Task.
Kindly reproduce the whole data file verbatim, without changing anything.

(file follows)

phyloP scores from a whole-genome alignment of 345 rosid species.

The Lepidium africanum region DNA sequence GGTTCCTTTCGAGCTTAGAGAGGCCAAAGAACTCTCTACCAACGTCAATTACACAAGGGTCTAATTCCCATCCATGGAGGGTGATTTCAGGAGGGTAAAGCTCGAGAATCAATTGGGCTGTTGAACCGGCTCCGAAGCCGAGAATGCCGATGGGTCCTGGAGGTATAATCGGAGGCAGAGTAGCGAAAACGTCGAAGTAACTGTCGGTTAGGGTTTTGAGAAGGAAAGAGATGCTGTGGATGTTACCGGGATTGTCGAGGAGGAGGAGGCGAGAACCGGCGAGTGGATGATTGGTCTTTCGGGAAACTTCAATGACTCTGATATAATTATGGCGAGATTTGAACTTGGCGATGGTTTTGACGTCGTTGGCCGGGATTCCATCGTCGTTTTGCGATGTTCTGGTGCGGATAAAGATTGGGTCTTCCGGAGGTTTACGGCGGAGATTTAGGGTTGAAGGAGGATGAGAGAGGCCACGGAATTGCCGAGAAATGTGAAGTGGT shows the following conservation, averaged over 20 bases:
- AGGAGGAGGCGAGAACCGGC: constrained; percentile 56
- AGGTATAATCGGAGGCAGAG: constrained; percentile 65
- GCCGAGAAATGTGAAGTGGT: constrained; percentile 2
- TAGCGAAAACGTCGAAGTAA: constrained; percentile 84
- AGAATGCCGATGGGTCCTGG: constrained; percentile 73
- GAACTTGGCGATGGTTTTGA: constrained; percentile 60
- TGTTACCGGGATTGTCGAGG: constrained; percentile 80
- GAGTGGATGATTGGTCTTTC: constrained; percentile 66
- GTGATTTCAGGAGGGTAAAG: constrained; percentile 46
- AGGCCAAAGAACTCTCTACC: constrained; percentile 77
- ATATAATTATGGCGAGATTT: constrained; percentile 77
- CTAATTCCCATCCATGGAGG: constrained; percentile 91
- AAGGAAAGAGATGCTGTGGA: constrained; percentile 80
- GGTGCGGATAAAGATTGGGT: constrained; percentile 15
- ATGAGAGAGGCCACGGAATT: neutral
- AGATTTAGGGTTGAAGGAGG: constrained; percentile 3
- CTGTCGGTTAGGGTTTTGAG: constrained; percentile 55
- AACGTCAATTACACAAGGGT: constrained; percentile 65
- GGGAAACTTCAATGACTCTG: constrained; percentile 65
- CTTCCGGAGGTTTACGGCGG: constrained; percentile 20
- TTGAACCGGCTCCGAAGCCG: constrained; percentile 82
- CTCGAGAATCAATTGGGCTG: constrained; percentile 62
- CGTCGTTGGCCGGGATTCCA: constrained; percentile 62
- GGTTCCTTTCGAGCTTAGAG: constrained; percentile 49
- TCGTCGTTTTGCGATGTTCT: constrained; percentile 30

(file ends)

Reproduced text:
phyloP scores from a whole-genome alignment of 345 rosid species.

The Lepidium africanum region DNA sequence GGTTCCTTTCGAGCTTAGAGAGGCCAAAGAACTCTCTACCAACGTCAATTACACAAGGGTCTAATTCCCATCCATGGAGGGTGATTTCAGGAGGGTAAAGCTCGAGAATCAATTGGGCTGTTGAACCGGCTCCGAAGCCGAGAATGCCGATGGGTCCTGGAGGTATAATCGGAGGCAGAGTAGCGAAAACGTCGAAGTAACTGTCGGTTAGGGTTTTGAGAAGGAAAGAGATGCTGTGGATGTTACCGGGATTGTCGAGGAGGAGGAGGCGAGAACCGGCGAGTGGATGATTGGTCTTTCGGGAAACTTCAATGACTCTGATATAATTATGGCGAGATTTGAACTTGGCGATGGTTTTGACGTCGTTGGCCGGGATTCCATCGTCGTTTTGCGATGTTCTGGTGCGGATAAAGATTGGGTCTTCCGGAGGTTTACGGCGGAGATTTAGGGTTGAAGGAGGATGAGAGAGGCCACGGAATTGCCGAGAAATGTGAAGTGGT shows the following conservation, averaged over 20 bases:
- AGGAGGAGGCGAGAACCGGC: constrained; percentile 56
- AGGTATAATCGGAGGCAGAG: constrained; percentile 65
- GCCGAGAAATGTGAAGTGGT: constrained; percentile 2
- TAGCGAAAACGTCGAAGTAA: constrained; percentile 84
- AGAATGCCGATGGGTCCTGG: constrained; percentile 73
- GAACTTGGCGATGGTTTTGA: constrained; percentile 60
- TGTTACCGGGATTGTCGAGG: constrained; percentile 80
- GAGTGGATGATTGGTCTTTC: constrained; percentile 66
- GTGATTTCAGGAGGGTAAAG: constrained; percentile 46
- AGGCCAAAGAACTCTCTACC: constrained; percentile 77
- ATATAATTATGGCGAGATTT: constrained; percentile 77
- CTAATTCCCATCCATGGAGG: constrained; percentile 91
- AAGGAAAGAGATGCTGTGGA: constrained; percentile 80
- GGTGCGGATAAAGATTGGGT: constrained; percentile 15
- ATGAGAGAGGCCACGGAATT: neutral
- AGATTTAGGGTTGAAGGAGG: constrained; percentile 3
- CTGTCGGTTAGGGTTTTGAG: constrained; percentile 55
- AACGTCAATTACACAAGGGT: constrained; percentile 65
- GGGAAACTTCAATGACTCTG: constrained; percentile 65
- CTTCCGGAGGTTTACGGCGG: constrained; percentile 20
- TTGAACCGGCTCCGAAGCCG: constrained; percentile 82
- CTCGAGAATCAATTGGGCTG: constrained; percentile 62
- CGTCGTTGGCCGGGATTCCA: constrained; percentile 62
- GGTTCCTTTCGAGCTTAGAG: constrained; percentile 49
- TCGTCGTTTTGCGATGTTCT: constrained; percentile 30